You can’t manage what you don’t measure. The trick is to measure things that matter.
Here are 7 reports you should be running at least monthly and monitoring the results, so you can tweak your fundraising plan accordingly, and stay on track to fully funding your nonprofit’s good work.
1. New Donor Report
Your donor base is the lifeblood of your fundraising program. Set a goal for the number of new donors you need during the year, then break it down into monthly goals. Watch not only the number of donors but where they’re coming from so you know which marketing and outreach efforts are really paying off.
2. Lapsed Donor Report
In addition to watching the number of new donors coming in, be sure to monitor the number who are leaking out the other end. Minimizing the number of lapsed donors will mean fewer new donors are needed. Prevent the lapse in the first place with a lapsed donor renewal campaign.
3. Donor Retention
Keep a close eye on the number of donors that are giving from one year to the next. The more detailed this report is, the better. As you review the data, look for trends. Are there groups of donors that seem to give at the same time each year? Or maybe in response to an appeal? The more you can learn from your data, the better job you can do raising money.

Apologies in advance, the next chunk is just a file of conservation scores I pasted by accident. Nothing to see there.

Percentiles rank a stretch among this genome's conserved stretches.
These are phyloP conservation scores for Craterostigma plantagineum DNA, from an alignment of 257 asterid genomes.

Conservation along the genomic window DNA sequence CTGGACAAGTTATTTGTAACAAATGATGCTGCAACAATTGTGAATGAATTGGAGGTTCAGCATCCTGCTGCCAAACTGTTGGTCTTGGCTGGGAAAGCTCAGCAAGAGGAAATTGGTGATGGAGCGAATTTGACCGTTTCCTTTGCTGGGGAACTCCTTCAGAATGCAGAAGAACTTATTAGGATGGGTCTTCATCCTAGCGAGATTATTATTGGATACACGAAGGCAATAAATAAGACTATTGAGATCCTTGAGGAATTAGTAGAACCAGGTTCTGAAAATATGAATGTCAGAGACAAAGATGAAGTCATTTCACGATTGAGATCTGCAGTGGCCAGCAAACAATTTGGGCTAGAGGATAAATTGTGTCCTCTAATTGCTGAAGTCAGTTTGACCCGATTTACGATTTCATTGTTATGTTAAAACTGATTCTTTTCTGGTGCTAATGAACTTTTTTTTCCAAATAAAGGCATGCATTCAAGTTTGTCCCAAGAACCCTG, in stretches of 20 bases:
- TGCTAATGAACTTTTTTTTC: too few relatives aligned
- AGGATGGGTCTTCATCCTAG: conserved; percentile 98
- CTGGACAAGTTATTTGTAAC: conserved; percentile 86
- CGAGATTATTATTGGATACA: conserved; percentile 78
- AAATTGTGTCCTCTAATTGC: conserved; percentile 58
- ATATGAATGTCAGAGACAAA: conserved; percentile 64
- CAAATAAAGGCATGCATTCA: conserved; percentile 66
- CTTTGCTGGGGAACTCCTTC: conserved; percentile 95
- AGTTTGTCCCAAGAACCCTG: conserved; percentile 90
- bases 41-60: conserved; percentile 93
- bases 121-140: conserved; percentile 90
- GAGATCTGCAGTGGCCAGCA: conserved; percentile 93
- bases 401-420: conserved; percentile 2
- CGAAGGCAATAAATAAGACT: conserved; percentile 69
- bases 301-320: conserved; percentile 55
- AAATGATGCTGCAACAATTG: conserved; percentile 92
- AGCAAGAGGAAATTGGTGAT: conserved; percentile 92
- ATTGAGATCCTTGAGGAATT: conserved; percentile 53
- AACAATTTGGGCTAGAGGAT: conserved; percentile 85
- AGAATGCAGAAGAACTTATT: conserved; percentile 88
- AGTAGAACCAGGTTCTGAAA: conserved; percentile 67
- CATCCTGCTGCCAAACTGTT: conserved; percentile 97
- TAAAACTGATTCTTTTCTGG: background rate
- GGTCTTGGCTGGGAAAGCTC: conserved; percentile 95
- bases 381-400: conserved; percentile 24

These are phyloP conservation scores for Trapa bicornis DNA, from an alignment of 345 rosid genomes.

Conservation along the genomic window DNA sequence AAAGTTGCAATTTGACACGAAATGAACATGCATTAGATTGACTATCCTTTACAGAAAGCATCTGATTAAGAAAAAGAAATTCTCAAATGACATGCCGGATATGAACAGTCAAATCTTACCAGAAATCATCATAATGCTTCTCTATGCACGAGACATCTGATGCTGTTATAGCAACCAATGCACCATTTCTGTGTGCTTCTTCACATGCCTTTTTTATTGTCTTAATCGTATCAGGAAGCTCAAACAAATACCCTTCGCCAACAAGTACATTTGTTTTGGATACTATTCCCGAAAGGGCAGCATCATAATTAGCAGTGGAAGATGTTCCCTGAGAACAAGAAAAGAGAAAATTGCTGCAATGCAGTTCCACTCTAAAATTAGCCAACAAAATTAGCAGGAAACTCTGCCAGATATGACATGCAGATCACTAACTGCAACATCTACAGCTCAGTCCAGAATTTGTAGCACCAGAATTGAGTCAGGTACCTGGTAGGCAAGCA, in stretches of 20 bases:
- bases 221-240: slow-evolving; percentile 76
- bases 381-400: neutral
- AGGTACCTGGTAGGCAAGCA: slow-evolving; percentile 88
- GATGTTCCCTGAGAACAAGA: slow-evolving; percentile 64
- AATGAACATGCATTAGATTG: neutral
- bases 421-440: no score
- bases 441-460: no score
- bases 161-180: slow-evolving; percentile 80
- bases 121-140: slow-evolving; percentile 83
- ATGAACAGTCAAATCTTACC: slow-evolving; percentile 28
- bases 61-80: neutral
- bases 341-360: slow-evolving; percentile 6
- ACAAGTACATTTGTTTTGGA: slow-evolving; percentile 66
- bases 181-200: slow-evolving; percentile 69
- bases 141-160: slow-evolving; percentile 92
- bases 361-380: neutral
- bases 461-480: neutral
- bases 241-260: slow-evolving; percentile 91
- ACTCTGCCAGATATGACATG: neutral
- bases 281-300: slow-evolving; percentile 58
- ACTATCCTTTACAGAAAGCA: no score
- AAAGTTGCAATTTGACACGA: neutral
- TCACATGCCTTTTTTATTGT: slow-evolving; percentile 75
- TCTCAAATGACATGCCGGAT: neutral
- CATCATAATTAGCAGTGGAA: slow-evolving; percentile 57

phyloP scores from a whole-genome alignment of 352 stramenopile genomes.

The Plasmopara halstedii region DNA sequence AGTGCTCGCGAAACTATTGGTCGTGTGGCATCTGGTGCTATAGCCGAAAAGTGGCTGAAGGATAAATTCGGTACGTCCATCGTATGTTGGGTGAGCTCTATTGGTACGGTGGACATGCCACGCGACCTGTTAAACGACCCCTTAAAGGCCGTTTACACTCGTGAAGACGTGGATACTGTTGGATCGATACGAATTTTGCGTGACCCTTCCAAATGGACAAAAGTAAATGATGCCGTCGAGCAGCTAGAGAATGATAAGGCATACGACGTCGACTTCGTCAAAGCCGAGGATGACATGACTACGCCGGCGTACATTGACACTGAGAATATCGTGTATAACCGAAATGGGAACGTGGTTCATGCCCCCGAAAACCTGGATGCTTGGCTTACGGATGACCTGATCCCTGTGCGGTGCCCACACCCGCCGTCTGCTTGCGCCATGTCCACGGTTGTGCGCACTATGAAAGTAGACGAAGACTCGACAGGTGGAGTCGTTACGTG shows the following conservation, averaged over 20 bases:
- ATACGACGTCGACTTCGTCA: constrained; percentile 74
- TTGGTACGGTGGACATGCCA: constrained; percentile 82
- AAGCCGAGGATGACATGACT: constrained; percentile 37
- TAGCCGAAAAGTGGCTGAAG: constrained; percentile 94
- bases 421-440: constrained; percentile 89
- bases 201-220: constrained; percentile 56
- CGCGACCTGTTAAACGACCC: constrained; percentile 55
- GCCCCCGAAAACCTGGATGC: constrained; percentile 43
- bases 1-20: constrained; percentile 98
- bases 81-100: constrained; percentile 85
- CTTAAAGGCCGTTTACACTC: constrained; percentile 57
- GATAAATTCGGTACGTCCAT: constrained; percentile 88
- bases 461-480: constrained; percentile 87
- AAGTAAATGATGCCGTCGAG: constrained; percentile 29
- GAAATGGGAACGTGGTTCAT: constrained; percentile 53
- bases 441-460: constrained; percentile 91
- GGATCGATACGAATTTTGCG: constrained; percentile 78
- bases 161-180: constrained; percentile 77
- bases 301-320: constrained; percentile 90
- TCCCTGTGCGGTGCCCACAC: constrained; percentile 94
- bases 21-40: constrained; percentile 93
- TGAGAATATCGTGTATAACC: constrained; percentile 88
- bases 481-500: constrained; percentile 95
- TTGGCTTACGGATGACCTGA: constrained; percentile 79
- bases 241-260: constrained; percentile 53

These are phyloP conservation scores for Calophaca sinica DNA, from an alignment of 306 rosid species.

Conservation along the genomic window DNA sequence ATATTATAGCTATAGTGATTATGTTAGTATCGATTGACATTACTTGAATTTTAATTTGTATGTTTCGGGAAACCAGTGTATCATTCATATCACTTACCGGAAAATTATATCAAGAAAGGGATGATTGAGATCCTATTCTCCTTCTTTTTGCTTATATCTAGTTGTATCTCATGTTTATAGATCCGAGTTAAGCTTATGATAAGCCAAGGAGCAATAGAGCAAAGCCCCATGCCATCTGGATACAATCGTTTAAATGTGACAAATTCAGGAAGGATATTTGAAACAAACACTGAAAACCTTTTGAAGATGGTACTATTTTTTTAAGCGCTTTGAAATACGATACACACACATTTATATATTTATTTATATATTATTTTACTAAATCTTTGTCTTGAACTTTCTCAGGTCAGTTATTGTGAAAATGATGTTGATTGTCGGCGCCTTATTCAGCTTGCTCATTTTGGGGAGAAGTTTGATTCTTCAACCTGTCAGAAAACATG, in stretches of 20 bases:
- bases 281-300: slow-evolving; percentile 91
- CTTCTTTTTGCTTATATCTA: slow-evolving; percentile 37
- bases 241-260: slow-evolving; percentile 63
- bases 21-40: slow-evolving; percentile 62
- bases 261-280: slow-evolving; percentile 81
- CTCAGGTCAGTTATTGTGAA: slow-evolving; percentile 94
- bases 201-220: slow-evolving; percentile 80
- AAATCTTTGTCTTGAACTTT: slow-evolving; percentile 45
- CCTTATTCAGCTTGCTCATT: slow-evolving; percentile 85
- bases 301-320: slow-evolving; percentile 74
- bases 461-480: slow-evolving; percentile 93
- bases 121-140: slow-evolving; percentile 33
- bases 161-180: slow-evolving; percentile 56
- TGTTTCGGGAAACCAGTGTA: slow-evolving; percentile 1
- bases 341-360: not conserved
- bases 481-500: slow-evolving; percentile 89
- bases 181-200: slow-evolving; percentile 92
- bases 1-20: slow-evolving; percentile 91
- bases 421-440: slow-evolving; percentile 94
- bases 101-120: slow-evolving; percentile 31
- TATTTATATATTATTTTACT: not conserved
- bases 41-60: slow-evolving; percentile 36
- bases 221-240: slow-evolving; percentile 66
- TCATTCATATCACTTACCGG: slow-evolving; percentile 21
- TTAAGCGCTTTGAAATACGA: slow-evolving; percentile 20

4. Total Revenue by Solicitation
Think of everything you do as a solicitation or campaign. You have a grant solicitation, an appeal solicitation, an event solicitation, etc. Then measure revenue by solicitation. Each month, have a close look at your goals to see if they’re on track. It’s easier to make adjustments as you go than to get to the end of the fiscal year and try to fix a derailed train.
5. Monthly Donors
Check on your monthly donors each month to make sure they’re all giving. Think of their donations as pledge payments (because that’s what they are). Pull the report each month and call any donors who are a couple of months behind. It’s the best way to keep your monthly revenue stabilized and flowing in.
6. Top Donors
Each month, ask your donor software to show you who your top 10 donors are. Are there any names on the list that surprise you? Do you need to take steps to get their attention this month? What seems to be motivating them to give? Let the data talk to you.
7. Volunteer Hours
Most nonprofits can’t run without volunteers, and measuring the number of volunteer hours not only tells you how much time people are giving, but also gives you an idea of what it would cost if you had to pay for a staff person(s) to cover those tasks. Plus, many donors like knowing that you’re using lots of volunteers to get deliver services.
Originally written by Sandy Rees, CFRE